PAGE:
It seems that we get sidetracked in practice in many ways. Buddha said that he was the “awakened one.” Thich Nhat Hanh calls it mindfulness in every moment. Katagiri Roshi explains that enlightenment is subject and object merged in every moment that arises. It is a very rare and concentrated person who is able to say that they meet every moment as it is.
We know only too well about being sidetracked by our personal stories, our circular compulsive thinking and our distractions. The ancestors have called this “living in a dream.” This dream is solidified by our mind of thinking, and then we make our conceptions solid and stand behind our assumptions and stories.
One of our practices is to find the mind that is “non-thinking” (Dogen) and we do this through zazen and concentration. Letting our thoughts go, opening the hand of thought as each thought arises, and resting in open, spacious, sky mind. Here is where subtle sidetracking may begin. We begin to think that enlightenment is the achievement of a certain state of mind like silence or subtle energy raptures or serenity and happiness and then we begin to cling to those states. It is possible to use practice to hold onto states and our “idea” of enlightenment, which is actually in the opposite direction to ever-present awareness or the “awakened one.” These attachments cloud the mind.
The Tibetan practice has identified three special states which I’m learning from the Mahamudra teacher Dan Brown:
- Bliss — pleasant feeling, rapture and thrills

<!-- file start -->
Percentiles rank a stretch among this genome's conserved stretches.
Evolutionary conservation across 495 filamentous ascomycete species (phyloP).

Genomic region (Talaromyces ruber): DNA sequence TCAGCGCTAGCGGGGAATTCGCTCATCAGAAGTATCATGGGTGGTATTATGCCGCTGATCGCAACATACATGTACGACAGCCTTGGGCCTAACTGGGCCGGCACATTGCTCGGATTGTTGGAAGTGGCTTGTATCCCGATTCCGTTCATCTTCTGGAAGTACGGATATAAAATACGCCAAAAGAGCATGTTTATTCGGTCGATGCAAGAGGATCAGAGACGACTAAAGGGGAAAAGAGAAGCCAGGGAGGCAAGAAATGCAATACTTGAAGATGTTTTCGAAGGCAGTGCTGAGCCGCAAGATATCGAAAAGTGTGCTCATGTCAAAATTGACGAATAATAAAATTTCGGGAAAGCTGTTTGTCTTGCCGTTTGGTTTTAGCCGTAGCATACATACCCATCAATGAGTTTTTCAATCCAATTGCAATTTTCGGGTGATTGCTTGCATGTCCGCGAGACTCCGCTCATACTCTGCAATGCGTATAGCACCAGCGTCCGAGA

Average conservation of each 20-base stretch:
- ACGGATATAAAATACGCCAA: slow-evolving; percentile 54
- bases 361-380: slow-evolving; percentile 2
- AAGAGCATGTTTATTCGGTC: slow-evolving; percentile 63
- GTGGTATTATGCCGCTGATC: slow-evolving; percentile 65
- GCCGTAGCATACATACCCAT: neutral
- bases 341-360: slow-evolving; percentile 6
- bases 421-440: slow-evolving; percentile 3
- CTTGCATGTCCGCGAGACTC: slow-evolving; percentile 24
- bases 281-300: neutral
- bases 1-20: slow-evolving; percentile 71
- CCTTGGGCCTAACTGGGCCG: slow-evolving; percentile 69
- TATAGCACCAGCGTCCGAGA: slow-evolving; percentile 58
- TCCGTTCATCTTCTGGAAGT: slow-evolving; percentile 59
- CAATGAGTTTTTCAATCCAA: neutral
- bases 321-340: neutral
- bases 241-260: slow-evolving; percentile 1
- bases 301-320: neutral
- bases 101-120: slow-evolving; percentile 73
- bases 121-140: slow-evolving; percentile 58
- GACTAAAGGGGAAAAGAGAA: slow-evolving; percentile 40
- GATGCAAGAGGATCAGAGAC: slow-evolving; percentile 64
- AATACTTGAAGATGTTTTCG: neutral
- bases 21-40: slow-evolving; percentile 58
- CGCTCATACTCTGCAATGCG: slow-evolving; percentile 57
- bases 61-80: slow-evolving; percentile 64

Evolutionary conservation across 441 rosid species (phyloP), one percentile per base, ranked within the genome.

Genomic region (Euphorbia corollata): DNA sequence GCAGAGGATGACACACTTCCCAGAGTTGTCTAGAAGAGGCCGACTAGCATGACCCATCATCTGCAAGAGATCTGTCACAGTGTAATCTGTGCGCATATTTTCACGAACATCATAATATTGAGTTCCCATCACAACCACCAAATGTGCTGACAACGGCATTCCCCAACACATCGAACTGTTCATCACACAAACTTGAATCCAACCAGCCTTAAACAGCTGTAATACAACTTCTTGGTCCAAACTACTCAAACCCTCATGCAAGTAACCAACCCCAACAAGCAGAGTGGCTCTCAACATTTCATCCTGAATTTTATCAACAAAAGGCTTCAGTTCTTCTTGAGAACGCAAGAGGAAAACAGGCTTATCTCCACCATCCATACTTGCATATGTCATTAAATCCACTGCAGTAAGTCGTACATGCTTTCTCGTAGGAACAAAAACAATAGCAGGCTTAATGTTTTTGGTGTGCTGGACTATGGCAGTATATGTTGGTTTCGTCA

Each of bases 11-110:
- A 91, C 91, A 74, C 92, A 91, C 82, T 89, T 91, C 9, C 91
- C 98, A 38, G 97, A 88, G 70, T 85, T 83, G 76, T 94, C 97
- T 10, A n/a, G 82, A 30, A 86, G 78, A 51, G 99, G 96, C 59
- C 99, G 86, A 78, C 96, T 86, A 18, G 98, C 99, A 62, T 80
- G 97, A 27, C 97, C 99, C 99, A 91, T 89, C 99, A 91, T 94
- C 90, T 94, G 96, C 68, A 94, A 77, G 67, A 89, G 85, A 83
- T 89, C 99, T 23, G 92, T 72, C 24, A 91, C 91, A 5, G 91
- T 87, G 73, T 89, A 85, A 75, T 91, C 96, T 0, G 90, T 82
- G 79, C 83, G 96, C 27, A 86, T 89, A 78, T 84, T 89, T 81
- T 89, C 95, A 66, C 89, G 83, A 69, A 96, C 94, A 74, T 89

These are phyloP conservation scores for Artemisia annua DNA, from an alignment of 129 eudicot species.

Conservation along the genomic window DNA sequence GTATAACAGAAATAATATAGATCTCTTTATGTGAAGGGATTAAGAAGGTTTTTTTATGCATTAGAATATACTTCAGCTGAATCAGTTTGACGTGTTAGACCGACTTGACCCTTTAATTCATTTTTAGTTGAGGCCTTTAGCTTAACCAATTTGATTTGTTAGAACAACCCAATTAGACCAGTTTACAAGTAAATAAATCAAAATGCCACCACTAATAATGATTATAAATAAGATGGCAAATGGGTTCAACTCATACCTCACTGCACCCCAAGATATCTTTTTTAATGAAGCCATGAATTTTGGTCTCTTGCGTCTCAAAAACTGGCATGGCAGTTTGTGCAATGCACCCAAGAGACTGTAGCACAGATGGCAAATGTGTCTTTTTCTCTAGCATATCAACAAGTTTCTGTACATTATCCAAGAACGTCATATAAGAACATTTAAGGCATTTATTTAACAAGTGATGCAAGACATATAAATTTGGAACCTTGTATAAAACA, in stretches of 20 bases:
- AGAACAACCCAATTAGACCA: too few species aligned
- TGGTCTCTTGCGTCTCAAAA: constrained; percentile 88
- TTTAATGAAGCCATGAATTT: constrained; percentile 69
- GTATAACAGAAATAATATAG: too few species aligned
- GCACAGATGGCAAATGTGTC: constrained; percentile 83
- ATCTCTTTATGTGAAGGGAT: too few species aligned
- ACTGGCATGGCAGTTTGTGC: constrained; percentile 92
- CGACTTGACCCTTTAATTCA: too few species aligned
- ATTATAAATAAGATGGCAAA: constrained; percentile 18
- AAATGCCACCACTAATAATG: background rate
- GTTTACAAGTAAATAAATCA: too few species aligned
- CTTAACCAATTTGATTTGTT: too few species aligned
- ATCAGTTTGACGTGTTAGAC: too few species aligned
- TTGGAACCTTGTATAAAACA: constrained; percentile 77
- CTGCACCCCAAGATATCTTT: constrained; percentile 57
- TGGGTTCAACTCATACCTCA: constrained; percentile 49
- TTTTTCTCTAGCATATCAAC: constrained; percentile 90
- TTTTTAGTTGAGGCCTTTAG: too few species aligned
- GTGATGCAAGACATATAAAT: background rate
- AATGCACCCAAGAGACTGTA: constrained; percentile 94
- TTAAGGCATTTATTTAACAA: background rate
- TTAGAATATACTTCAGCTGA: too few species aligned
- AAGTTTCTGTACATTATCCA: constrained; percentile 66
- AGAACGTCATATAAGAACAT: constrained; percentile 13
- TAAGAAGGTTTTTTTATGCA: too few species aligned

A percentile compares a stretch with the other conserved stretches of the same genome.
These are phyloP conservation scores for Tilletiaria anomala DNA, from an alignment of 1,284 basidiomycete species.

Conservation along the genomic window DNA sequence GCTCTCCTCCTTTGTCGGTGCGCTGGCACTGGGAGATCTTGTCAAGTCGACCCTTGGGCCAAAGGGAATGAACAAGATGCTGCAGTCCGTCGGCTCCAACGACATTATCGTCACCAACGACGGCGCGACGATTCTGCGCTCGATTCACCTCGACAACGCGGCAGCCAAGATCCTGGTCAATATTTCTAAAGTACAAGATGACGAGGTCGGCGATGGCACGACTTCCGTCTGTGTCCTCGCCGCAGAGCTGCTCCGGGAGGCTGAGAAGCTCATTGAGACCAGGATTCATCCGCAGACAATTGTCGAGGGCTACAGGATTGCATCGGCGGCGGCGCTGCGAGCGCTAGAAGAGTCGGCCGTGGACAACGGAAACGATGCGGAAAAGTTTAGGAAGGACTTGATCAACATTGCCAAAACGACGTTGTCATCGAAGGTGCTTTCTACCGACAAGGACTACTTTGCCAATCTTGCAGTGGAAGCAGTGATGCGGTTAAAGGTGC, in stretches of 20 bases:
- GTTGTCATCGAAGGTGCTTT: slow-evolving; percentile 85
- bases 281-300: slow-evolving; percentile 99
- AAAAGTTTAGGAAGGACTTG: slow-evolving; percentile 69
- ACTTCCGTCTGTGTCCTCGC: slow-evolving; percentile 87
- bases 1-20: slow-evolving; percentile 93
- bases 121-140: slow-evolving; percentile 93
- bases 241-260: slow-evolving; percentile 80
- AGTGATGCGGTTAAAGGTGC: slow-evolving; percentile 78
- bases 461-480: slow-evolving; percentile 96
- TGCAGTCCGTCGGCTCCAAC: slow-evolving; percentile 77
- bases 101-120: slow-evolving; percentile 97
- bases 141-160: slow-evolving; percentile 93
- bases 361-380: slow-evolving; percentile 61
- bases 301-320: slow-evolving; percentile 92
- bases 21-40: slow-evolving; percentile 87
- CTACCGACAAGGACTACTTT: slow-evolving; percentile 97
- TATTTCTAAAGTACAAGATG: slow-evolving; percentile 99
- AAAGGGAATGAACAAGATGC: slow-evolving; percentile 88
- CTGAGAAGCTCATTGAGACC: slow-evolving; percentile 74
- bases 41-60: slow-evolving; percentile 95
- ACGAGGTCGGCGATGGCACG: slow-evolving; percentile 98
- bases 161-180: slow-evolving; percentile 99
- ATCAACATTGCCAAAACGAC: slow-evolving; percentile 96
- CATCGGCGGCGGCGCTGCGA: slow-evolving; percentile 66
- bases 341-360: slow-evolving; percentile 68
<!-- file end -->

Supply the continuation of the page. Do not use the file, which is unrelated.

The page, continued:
- Luminosity — everything is light, perceptual acuity
- Non-conceptual stillness — profound stillness
It’s odd to think of these amazing states as distractions. They are the passing scenery of concentration but very often meditators get attached to them. We attach to them by first wanting to have these experiences as a future accomplishment. Or if we are lucky to have a subtle experience, then we want to hold onto that experience and we manipulate to try to repeat it. This conceptualizing about the subtle experiences detracts us from the aliveness that is happening right now. These “states” can’t be used as markers of progress. The attachment to them actually clouds our minds. Enlightenment is a moving target of moment after moment. If we do not become attached to the states of mind that we prefer, we can begin to see all phenomena as empty, larger then self, and interconnected with everything. Then there are no clouds.
We can aspire to what is called “automatic emptiness”. Each moment, phenomena, state, emotion or thought arises quickly in the present moment and then dissolves. Our practice is to be right with each moment regardless of its content. We notice the moment’s birthing and notice that it is an expression of emptiness immediately and simultaneously. Even the tendency to conceptualize is already expressed as emptiness. This will leave our minds soft and buoyant, clear and not fixated on anything.
Dogen writes in Bendowa:
The concentrated endeavor of the way I am speaking of, allows all things to come forth in enlightenment and practice, all-inclusiveness with detachment.
There are those who realize the way on hearing the sound of bamboo being struck, or who understood the mind seeing the color of blossoms. Of those who understand the way upon seeing a form, or who realize the way upon hearing a sound, they do not have any intellectual thinking regarding the endeavor of the way, or have any self besides their original self.
Nevertheless, spreading the way of buddha ancestors does not necessarily depend upon place or circumstances. Just think that today is the beginning.
— translation: Kazuaki Tanahashi